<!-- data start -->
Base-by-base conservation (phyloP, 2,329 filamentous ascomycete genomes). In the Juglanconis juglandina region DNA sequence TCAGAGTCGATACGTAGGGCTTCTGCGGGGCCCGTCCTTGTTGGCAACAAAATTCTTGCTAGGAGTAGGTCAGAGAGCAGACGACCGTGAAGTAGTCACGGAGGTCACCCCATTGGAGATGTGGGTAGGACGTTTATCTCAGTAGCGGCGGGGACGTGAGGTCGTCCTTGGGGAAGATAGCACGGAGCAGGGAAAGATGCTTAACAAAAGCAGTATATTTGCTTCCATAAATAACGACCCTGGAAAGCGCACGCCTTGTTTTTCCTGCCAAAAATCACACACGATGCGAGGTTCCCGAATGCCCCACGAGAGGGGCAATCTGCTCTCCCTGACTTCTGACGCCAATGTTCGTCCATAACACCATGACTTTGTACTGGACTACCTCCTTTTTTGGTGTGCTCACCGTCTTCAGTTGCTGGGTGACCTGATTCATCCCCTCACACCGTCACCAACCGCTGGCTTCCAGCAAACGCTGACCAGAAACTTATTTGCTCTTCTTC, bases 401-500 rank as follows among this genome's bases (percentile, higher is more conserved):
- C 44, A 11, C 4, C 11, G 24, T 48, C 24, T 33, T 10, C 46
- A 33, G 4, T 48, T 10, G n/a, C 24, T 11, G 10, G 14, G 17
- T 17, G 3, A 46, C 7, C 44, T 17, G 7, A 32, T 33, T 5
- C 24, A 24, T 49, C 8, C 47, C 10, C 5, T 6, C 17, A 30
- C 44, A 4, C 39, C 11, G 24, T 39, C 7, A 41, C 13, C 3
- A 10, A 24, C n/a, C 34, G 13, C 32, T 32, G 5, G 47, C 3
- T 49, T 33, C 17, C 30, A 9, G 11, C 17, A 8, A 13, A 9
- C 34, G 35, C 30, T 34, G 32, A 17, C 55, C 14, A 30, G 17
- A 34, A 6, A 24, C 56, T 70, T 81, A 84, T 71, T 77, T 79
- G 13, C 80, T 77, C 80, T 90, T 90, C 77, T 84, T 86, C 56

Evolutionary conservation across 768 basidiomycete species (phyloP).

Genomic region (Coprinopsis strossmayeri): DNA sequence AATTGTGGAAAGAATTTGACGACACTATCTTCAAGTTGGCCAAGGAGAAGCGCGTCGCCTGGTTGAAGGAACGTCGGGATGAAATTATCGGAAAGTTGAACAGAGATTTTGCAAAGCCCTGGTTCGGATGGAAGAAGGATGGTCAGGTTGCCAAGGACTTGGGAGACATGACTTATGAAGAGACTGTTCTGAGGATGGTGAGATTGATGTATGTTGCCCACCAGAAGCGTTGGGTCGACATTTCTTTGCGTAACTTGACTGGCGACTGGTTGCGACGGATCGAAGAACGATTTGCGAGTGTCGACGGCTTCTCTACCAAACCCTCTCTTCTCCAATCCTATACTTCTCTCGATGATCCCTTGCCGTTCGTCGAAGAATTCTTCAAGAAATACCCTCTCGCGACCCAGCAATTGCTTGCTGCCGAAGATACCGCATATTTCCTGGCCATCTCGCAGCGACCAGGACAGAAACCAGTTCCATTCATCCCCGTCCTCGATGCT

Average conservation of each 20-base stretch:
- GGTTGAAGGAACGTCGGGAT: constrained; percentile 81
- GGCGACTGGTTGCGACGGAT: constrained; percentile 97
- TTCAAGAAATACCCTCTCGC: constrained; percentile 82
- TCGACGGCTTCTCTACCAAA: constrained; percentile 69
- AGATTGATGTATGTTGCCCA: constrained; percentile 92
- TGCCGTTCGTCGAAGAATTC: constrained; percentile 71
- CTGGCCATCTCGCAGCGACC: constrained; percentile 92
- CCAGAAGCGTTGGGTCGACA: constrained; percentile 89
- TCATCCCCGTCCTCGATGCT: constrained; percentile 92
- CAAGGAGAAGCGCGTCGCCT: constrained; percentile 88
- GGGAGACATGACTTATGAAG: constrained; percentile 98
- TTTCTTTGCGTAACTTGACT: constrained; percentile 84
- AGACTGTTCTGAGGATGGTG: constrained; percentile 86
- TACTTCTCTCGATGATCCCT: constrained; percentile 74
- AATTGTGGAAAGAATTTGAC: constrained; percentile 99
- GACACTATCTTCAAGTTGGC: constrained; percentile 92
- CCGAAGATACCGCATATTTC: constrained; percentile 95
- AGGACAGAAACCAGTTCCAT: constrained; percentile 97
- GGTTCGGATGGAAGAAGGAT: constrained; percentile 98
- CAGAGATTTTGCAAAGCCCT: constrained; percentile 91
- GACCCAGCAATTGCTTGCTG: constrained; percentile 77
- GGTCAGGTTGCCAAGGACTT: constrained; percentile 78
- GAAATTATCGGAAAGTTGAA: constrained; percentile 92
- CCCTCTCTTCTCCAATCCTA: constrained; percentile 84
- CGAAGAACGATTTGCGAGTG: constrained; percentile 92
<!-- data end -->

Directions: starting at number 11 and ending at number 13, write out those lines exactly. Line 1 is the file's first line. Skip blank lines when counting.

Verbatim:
- G 13, C 80, T 77, C 80, T 90, T 90, C 77, T 84, T 86, C 56

Evolutionary conservation across 768 basidiomycete species (phyloP).

Genomic region (Coprinopsis strossmayeri): DNA sequence AATTGTGGAAAGAATTTGACGACACTATCTTCAAGTTGGCCAAGGAGAAGCGCGTCGCCTGGTTGAAGGAACGTCGGGATGAAATTATCGGAAAGTTGAACAGAGATTTTGCAAAGCCCTGGTTCGGATGGAAGAAGGATGGTCAGGTTGCCAAGGACTTGGGAGACATGACTTATGAAGAGACTGTTCTGAGGATGGTGAGATTGATGTATGTTGCCCACCAGAAGCGTTGGGTCGACATTTCTTTGCGTAACTTGACTGGCGACTGGTTGCGACGGATCGAAGAACGATTTGCGAGTGTCGACGGCTTCTCTACCAAACCCTCTCTTCTCCAATCCTATACTTCTCTCGATGATCCCTTGCCGTTCGTCGAAGAATTCTTCAAGAAATACCCTCTCGCGACCCAGCAATTGCTTGCTGCCGAAGATACCGCATATTTCCTGGCCATCTCGCAGCGACCAGGACAGAAACCAGTTCCATTCATCCCCGTCCTCGATGCT